Conclusion - The Good

  • Large 5.5-inch display for easy shot composing and reviewing
  • Very responsive camera, near-zero lag and quick shot-to-shot times
  • Fast AF
  • Reliable focus and metering
  • Flexible, customizable native camera app
  • Useful low light mode
  • Effective HDR mode
  • Good quality HD video
  • Manual control over ISO and exposure compensation
  • Good array of retouching options in the Gallery app

Conclusion - The Bad

  • Large dimensions can make handling difficult
  • No dedicated physical shutter button (but can be assigned to volume button)
  • Noise reduction tends to hash low contrast detail
  • Soft low-light images
  • Lack of shutter speed indication limits usefulness of manual ISO capability
  • Unreliable white balance when using flash in mixed light situations

Overall Conclusion

The Samsung Galaxy Note II produces photographic output very similar to its little brother, the Galaxy S3. Images are well exposed with colors tending toward the vibrant. Noise reduction takes a toll on detail, even at low ISO levels. Images aren’t quite best-in-class, but are generally satisfying when taken on their own terms. Highlight clipping remains a problem, as with most phones.

Samsung’s camera app is flexible and feature-rich with a nicely configurable interface. Along with increasingly common HDR and panorama functions, it boasts a low light mode that stacks a burst of exposures to deliver a cleaner image than the standard high ISO settings. However, this only works well with stationary subjects and there's still a distinct lack of fine detail in the low light mode's image output.

The Note II’s two defining characteristics are its size and its integrated “S Pen” stylus. The stylus is useful in productivity applications (especially note-taking apps like Evernote, Papyrus and Samsung’s own S Note) but isn’t terribly relevant from the photo-centric perspective of this review, mainly because third-party photo editing apps aren’t designed for it. This might change if Samsung decides to offer a S Pen-optimized version of Photoshop Touch with future Note models, as it did with the Tab 10.1 tablet.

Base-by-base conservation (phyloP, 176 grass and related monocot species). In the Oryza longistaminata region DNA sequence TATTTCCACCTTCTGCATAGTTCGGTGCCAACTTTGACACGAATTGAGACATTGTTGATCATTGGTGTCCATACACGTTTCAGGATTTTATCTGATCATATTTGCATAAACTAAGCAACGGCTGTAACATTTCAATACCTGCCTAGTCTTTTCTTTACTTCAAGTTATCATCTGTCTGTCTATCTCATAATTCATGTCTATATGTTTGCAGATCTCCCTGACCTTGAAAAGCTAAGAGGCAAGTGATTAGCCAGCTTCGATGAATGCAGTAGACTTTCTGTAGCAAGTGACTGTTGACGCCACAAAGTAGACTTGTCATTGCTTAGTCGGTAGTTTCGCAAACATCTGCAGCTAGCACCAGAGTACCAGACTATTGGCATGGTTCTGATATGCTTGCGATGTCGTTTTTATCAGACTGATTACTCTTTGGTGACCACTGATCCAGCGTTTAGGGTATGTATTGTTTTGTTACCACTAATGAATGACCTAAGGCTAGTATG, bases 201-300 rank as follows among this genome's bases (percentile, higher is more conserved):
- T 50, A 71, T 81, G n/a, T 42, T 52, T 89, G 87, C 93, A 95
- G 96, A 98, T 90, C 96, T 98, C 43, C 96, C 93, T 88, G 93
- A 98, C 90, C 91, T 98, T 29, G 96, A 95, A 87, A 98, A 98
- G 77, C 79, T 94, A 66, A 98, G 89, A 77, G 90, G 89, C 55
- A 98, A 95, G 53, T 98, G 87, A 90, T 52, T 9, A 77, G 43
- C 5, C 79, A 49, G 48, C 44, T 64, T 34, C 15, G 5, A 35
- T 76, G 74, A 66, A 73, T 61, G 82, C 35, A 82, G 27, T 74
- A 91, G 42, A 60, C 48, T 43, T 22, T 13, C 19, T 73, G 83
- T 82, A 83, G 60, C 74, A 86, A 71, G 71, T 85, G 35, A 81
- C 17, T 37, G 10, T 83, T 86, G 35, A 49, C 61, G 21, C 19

The Note II’s size is an asset and liability. The big screen is fun for composing shots and sharing photos with others, but with the same resolution as the S3’s display, you can’t actually see any more at one time than on the smaller phone. For users with weaker eyes the Note II’s bigger screen could still be a boon. However, we suspect that many mobile photographers will prefer a phone that makes less extreme tradeoffs in the pursuit of maximizing display area.

Samsung Galaxy Note II
Category: Mobile Phone
Camera and Photo Features
Screen Quality
Ergonomics and Handling
Video Quality
Still Image Quality
Speed and Responsiveness
PoorExcellent
Conclusion
The Samsung Galaxy Note II comes with an imaging feature set that is very similar to its smaller sister model, the Galaxy S3. Image quality is almost identical too, with good exposure and vibrant colors but a lack of fine detail due to noise reduction. The Note's big screen is great for composing images but at the same time can make handling a little more awkward. The S Pen is useful for note-taking and sketching but with a lack of stylus-optimized apps doesn't give you any advantage when editing your images.
71%
Overall score

Sample Gallery

There are 18 images in our Samsung Galaxy Note II samples gallery. Please do not reproduce any of these images on a website or any newsletter / magazine without prior permission (see our copyright page). We make the originals available for private users to download to their own machines for personal examination or printing (in conjunction with this review), we do so in good faith, please don't abuse it.

Unless otherwise noted images taken with no particular settings at full resolution.